Glycerin and Carbon Management
The most obvious constraint on carbon emissions arises from climate change. Burning fossil fuels accounts for about three-fourths of the anthropogenic carbon dioxide emitted in the US. While all fossil fuels contain carbon, coal is the most carbon-intensive, putting coal at a disadvantage in a carbon-controlled world.
Because electricity generation is the single largest contributor to CO2 emissions and over half of the electricity generated in the US is from coal, there is a pressing need to develop viable carbon-control technologies, which can be implemented in a practical and affordable manner. There are three ways to reduce CO2 emissions from electricity generation.
The first and best method is to use energy more efficiently to reduce our needs from fossil fuel combustion. Another way is to increase our supply from renewable, low-carbon, and carbon-free energy. The third is to separate, capture and securely store carbon dioxide (i.e., carbon sequestration).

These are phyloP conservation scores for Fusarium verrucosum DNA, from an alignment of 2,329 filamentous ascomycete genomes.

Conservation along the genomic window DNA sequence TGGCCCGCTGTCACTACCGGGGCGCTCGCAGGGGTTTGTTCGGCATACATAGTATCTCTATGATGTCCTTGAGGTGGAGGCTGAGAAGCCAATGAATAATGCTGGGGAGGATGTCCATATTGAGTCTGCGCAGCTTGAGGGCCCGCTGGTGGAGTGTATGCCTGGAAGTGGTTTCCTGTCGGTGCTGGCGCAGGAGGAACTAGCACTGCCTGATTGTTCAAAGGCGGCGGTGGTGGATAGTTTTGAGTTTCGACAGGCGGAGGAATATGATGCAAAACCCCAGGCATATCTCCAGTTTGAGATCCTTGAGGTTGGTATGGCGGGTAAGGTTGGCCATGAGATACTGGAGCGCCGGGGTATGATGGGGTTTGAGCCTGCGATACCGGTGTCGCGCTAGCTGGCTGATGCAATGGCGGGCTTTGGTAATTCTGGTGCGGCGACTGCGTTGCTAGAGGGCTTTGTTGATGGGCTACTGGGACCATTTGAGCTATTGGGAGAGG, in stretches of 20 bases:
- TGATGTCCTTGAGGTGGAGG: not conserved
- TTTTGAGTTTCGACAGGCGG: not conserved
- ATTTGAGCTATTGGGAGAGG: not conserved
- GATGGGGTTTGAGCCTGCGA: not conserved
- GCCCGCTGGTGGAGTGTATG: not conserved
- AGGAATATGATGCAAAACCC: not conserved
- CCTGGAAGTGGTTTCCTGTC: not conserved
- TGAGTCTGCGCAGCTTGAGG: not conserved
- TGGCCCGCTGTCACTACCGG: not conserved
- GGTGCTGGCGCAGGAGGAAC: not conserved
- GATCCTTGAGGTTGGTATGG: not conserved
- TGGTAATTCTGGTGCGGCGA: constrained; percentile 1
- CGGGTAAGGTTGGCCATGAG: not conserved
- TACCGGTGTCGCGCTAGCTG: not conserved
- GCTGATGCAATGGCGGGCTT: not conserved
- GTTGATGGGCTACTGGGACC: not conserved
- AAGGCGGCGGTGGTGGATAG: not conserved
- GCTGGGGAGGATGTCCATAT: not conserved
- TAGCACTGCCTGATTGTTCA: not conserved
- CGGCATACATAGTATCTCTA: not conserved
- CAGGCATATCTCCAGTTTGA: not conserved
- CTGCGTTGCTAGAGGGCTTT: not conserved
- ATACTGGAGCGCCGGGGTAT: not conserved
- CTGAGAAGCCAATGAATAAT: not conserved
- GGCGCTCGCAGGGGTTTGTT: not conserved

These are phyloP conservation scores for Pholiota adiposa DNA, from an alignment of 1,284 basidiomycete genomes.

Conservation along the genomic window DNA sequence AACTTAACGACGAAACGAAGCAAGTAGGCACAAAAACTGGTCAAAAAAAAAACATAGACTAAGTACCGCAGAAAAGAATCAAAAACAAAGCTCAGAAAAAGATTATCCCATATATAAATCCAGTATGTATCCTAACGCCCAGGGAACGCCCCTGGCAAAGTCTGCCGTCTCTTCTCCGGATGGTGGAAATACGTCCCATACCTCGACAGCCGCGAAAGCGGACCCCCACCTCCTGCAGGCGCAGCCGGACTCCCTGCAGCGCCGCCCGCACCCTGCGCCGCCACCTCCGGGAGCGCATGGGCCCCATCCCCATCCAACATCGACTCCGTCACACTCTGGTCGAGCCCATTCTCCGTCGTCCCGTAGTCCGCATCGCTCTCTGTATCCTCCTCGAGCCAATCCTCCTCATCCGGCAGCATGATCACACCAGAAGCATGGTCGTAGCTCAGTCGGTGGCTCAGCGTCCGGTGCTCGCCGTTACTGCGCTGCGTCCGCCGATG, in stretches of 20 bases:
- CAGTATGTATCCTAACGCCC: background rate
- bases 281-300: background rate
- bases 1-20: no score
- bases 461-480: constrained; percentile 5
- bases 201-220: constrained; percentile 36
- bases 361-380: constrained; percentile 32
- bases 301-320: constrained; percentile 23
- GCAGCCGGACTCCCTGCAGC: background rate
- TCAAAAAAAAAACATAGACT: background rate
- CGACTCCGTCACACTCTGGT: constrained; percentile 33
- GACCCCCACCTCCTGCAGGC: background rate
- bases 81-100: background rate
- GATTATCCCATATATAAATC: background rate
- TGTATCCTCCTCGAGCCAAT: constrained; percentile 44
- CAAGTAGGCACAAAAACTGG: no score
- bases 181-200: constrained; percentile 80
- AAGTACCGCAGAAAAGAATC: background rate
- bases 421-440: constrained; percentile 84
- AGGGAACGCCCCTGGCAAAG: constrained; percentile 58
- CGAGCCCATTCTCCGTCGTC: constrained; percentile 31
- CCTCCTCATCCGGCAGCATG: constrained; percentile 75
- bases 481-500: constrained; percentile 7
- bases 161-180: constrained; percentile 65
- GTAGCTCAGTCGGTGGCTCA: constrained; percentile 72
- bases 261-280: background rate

Glycerin for Dust and Weed Control
Glycerin is an alternative to petroleum oil for weed control. It has been a common practice to use waste motor oil to keep the weeds down along rural roadways. The oil was sprayed out along the side of roads and ditches to control problem weeds. This of course was polluting the soil, ground water, lakes and streams.
Now, many states have made it illegal to use petroleum oil for this purpose, nor for dust control on rural dirt roads. This is all in an effort by government pollution control agencies to protect the environment and keep pollutants out of our soil, water, and air. Ultimately, this is about reducing the harmful health effects on the human populous.
Glycerin oil is a very viable option to replace petroleum oil, because it is 100% biodegradable and better for the environment. In fact glycerin may be safely disposed of in any landfill.
Therefore, spraying glycerin oil to control roadside weeds can have huge market. It effectively keeps down the undesirables without any negative impact on the soil, water, or air. It may also be used for dust control without worry about rain runoff into ditches, streams, and lakes.
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